Policing In Schools

A powerful manifestation of racially prejudiced discretionary policing is seen in the examination of the way students are criminalized from a young age in public schools. Schools exist in a bizarre jurisdictional gray area because of the complex way that student conduct is governed both by internal disciplinary guidelines and procedures and simultaneously by local, state, and federal law. The inner workings of this perplexing system become even more murky in instances when School Districts decide to allow police into their schools—as the DPSCD did in 1975 when its board voted to allow armed police officers past the schoolhouse gates. 

The Board of Education's decision to put armed police officers in schools certainly faced criticism at the time,  but by and large, the complaints were drowned out by a much larger coalition of supporters. It's telling that the Michigan Chronicle—an African-American newspaper—would run an alarmist cover story about violence in the schools that called for a harsh response  from the city's criminal justice  apparatus. That January 1975 cover story typified  widespread sentiment building among parents, teachers, and administrators for months that something drastic needed to be done to quell the violence.  

The moral panic about the prevalence of violence in schools was not limited to the black newspapers whose readership was most directly affected by the instability. Newspapers with larger and whiter audiences that extended throughout the city and into the suburbs like the Detroit Free Press  were all over the issue of violence in schools. The sheer universality of the outrage about the problem with school violence suggests that these were not a few isolated incidents sensationalized by the media to sell newspapers. This was a genuine city wide emergency. The anger and desire for a solution was plaguing the minds of government officials across the city. People were in danger and something needed to be done. But the uproar was not just an abstract call for action, it was pretty unanimously in favor of an aggressive, punitive crackdown.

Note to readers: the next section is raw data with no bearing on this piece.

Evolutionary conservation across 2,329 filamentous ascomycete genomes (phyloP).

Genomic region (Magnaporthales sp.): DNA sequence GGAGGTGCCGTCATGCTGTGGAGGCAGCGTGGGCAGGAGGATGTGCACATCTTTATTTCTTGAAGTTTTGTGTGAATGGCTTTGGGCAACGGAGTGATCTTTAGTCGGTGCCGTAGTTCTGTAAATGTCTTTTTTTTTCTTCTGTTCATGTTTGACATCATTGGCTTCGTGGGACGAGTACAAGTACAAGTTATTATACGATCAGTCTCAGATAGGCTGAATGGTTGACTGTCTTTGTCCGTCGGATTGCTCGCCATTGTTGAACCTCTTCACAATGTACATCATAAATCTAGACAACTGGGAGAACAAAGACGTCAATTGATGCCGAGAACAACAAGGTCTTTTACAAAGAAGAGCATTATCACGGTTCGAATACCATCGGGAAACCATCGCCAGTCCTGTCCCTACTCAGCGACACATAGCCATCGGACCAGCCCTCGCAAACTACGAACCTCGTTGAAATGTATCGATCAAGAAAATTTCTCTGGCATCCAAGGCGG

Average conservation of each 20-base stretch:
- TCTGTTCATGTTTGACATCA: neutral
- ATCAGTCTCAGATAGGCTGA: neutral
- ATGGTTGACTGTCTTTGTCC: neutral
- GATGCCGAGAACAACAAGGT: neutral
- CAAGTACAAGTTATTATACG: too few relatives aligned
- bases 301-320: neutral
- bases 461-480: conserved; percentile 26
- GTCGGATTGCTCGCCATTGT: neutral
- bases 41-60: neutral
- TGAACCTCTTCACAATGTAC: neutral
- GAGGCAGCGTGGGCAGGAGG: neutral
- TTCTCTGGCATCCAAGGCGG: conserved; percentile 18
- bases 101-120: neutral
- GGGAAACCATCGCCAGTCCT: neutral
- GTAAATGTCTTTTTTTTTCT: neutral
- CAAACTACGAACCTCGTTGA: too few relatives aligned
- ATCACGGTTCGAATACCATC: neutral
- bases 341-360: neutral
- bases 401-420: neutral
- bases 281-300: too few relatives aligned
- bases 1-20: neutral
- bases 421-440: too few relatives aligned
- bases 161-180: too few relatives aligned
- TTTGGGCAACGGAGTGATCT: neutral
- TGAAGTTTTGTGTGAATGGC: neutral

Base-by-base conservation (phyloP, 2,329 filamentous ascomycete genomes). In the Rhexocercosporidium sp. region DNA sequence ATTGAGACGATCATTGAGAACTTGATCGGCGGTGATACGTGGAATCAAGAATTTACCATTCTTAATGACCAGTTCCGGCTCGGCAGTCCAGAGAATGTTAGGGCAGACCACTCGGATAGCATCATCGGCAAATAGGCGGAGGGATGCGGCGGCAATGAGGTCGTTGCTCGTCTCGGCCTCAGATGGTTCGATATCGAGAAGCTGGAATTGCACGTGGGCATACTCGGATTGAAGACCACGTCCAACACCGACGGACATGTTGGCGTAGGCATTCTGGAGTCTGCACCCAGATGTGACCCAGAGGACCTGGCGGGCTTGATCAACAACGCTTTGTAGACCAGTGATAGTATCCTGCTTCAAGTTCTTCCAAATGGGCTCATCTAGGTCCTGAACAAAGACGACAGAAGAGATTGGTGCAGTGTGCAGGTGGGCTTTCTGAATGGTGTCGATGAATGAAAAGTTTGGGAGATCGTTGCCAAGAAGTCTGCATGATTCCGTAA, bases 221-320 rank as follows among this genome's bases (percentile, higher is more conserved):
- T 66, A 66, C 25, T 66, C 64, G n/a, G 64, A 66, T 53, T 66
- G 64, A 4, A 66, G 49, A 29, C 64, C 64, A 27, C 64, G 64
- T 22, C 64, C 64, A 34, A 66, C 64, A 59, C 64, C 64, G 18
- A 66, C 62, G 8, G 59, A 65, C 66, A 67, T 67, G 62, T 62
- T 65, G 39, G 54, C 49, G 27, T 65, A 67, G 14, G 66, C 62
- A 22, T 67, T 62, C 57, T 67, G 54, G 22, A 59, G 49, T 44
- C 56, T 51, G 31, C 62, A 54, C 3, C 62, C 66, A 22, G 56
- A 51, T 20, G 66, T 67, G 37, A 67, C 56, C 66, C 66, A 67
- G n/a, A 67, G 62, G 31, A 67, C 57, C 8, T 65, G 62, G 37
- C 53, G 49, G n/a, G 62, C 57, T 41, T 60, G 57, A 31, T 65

In Detroit there is not a single school board that governs over the entire district.  The power is instead divided among many regional boards so they can best address the individual concerns and needs of their communities. This policy was widely popular in black and white communities and across class divides. Letters from board members saved in Mayor Young's papers show that their was support for armed officers in schools from many different regional boards that each represented schools with varying demographic breakdowns. There was no record of any regional boards expressing concern with the policy in the months leading up to and following the inception of the program when the policy was being hotly discussed by city officials across many departments.

A Police officer looks on at a row of school buses that had been bombed out two days before by the KKK in anticipation of a court ordered desegregation program in Pontiac, Michigan, on September 1, 1971—three years before Milliken v. Bradley when busing integration programs were common.